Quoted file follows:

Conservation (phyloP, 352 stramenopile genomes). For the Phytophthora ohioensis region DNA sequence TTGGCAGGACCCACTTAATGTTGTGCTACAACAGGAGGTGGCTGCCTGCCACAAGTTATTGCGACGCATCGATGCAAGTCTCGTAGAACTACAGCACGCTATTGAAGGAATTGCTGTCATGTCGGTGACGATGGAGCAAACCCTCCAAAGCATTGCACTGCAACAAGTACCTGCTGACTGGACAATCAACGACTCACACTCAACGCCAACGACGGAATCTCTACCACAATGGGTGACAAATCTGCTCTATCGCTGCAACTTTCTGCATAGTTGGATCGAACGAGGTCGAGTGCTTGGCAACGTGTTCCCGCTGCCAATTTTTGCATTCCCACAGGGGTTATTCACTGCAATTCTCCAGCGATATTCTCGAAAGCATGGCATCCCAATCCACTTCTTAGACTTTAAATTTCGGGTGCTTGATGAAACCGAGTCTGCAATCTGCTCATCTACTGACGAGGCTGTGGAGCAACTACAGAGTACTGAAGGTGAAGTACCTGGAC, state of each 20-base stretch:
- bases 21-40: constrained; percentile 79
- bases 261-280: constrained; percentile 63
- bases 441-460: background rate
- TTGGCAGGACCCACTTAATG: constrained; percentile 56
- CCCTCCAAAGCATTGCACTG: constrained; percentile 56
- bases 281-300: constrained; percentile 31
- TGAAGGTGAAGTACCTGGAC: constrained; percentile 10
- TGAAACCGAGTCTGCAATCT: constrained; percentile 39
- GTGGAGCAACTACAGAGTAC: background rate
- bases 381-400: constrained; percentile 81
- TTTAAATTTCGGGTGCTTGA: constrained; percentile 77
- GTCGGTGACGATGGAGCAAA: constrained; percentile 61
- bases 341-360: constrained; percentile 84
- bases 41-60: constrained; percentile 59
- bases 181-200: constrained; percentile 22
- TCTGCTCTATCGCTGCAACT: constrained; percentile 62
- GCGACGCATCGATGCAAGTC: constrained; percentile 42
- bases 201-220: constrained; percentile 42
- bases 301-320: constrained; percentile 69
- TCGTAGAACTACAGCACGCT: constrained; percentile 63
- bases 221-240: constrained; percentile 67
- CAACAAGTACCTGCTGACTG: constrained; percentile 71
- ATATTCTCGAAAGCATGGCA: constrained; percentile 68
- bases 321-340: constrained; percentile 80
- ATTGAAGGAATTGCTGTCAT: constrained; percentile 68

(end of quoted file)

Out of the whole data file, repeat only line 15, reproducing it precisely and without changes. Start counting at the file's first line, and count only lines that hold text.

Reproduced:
- bases 41-60: constrained; percentile 59